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BrianSac: Sounds like this has stopped being about Sacramento's civic identity, and become entirely about the arena. Let's continue this in the arena thread.
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  #49  
Old Posted Feb 29, 2012, 2:23 AM
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Peception: Washington DC is full of gov't workers that create energy in the core and government money brings in private contracts and private employers to DC, yet somehow DC's gov't workers are cool and hip and Sacramento's state workers are not -- perception.

The feds have a blank check to spend and spend and pay better salaries in Washington DC. The state has limits in what it can bring to Sacramento.
This was a very good thread that I was watching while it was active and it came to a halt. Just wanted to put my two cents in.

What makes DC different as a government city is the proximity of so many high quality Universities. You get an influx of intelligent, active young people into the community and they stay because of the high paying federal jobs and opportunities. I went to a University in the area right out of high school and I can tell you that the vibe is different because of these reasons.

BrianSac is correct in saying that the demographics of Sac makes a huge difference in how this city grows.

Last edited by NME22; Feb 29, 2012 at 2:39 AM.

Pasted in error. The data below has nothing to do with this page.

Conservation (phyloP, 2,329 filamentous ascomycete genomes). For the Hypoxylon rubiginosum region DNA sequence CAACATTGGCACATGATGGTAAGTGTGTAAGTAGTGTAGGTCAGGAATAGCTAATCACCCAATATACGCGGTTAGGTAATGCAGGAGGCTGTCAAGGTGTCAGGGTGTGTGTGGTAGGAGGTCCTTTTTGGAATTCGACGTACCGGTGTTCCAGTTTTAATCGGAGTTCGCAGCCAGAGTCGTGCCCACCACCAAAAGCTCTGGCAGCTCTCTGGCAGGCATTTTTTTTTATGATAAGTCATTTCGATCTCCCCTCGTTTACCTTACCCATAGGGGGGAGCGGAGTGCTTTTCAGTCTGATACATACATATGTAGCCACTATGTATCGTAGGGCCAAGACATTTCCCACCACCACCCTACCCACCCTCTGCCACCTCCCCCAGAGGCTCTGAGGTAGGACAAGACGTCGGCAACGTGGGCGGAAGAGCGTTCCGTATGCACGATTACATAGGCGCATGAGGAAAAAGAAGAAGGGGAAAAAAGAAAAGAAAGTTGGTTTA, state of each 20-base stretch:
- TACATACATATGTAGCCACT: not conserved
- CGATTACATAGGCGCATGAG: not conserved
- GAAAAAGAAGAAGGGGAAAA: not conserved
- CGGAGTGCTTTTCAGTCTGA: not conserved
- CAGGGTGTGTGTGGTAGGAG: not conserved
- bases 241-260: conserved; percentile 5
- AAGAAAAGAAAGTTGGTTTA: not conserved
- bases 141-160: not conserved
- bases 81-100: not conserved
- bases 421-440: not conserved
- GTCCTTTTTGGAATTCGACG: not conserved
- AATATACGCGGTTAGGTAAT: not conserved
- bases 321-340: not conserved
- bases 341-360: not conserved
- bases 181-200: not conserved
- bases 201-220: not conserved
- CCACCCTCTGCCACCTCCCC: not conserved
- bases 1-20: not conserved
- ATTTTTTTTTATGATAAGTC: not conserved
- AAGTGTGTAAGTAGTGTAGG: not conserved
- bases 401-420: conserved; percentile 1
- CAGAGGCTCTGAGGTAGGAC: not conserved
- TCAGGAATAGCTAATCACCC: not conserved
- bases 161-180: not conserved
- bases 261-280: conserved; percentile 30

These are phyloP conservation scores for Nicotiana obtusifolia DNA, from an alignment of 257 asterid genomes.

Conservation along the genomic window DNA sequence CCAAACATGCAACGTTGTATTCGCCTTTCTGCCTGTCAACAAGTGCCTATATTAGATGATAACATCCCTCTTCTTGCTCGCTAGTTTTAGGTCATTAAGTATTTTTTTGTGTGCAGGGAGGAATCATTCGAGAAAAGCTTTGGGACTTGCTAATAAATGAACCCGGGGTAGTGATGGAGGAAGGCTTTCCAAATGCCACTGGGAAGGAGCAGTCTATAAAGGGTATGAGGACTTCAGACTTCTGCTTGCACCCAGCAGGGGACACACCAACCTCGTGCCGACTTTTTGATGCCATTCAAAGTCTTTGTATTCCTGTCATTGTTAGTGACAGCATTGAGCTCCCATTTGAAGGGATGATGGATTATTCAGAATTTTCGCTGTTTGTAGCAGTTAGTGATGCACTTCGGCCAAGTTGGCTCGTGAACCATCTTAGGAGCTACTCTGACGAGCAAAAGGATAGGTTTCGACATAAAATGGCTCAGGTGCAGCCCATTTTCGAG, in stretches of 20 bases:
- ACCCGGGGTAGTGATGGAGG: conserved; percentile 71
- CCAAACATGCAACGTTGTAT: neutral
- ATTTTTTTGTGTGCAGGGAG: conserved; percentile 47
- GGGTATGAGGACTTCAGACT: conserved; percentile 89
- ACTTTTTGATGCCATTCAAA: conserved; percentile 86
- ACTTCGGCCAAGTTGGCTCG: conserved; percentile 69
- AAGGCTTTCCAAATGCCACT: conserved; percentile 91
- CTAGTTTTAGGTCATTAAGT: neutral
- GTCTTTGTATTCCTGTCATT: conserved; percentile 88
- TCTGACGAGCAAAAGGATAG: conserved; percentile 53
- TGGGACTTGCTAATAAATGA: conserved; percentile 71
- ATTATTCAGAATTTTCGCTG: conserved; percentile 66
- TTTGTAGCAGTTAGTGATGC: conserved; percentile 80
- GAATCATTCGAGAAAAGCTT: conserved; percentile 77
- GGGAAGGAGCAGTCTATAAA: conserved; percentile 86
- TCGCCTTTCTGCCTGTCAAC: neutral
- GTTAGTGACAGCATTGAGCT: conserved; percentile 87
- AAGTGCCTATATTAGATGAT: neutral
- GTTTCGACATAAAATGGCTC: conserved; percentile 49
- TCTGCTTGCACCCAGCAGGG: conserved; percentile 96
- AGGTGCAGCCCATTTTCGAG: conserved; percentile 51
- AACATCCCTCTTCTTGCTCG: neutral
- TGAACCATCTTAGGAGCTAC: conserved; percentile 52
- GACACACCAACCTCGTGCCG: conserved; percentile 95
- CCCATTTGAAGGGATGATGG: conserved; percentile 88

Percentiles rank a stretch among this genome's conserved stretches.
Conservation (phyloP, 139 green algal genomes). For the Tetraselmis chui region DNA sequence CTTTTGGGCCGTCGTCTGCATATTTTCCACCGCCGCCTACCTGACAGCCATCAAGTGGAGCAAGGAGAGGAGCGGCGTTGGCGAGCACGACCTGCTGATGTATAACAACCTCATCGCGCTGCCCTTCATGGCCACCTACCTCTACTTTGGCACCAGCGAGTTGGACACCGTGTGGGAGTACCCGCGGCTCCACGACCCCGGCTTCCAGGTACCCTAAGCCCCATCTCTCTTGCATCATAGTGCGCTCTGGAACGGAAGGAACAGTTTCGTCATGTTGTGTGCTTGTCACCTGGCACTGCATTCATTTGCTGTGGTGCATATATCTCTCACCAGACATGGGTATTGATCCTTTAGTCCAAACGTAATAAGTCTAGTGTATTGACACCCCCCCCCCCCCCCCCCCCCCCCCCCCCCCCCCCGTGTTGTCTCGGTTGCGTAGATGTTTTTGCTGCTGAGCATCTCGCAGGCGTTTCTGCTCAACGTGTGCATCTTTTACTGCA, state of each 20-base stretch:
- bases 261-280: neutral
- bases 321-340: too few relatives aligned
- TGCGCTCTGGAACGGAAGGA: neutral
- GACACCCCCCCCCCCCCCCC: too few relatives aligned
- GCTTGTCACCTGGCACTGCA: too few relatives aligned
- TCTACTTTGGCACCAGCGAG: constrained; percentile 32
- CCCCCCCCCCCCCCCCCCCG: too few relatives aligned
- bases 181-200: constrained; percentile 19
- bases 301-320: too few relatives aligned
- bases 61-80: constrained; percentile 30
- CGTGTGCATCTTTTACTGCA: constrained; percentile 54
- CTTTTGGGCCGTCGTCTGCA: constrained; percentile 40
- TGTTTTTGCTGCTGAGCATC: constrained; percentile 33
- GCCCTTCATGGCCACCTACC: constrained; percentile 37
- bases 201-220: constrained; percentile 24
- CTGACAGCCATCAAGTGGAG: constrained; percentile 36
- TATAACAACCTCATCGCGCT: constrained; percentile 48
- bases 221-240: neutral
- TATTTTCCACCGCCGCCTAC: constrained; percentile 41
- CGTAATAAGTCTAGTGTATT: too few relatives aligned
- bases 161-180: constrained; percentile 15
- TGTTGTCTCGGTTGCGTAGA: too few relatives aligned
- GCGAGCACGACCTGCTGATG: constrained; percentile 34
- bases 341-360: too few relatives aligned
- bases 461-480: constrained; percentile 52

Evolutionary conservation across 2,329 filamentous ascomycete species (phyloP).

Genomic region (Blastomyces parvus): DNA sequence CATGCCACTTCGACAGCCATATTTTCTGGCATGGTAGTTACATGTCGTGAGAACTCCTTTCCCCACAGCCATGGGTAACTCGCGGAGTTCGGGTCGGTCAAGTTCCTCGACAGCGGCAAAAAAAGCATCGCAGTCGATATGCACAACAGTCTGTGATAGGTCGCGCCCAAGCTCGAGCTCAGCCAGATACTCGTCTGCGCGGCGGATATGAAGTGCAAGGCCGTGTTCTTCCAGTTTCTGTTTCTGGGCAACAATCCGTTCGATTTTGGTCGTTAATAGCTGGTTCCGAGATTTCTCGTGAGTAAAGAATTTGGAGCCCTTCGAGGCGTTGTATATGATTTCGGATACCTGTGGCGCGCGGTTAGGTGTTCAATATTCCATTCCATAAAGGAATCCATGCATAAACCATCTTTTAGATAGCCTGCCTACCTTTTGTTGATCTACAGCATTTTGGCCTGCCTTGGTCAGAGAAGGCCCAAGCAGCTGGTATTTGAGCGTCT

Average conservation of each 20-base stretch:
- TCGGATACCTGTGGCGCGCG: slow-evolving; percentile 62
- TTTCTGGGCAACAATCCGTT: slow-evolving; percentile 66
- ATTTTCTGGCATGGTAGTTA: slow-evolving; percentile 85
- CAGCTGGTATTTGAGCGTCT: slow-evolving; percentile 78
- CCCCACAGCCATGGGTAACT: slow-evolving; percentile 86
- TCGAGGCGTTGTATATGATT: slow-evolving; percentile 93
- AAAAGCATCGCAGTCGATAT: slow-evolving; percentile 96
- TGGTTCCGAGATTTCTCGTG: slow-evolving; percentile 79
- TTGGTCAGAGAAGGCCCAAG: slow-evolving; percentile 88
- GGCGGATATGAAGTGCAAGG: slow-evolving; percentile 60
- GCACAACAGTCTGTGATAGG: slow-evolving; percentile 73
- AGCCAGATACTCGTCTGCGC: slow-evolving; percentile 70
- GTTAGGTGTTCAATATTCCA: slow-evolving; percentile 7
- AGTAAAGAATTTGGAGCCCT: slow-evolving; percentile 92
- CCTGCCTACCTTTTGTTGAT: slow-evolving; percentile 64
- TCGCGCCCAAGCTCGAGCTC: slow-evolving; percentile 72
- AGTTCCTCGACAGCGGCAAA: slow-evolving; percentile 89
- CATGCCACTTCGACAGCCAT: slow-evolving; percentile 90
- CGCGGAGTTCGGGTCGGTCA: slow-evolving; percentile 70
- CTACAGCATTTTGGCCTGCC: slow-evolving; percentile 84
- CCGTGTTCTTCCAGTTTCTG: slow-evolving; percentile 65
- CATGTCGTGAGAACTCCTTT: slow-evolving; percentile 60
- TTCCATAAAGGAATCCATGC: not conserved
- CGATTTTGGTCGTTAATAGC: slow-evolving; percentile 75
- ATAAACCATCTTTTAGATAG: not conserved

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  #50  
Old Posted Feb 29, 2012, 3:44 AM
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What makes DC different as a government city is the proximity of so many high quality Universities. You get an influx of intelligent, active young people into the community and they stay because of the high paying federal jobs and opportunities. I went to a University in the area right out of high school and I can tell you that the vibe is different because of these reasons.

BrianSac is correct in saying that the demographics of Sac makes a huge difference in how this city grows.
The Feds in Washington DC can print money and spend it on local projects
and Sacramento can't, that's another difference between the two... Sacramento can't even barrow money anymore.
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  #51  
Old Posted Mar 1, 2012, 2:35 AM
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dc is unique its more than just a city.......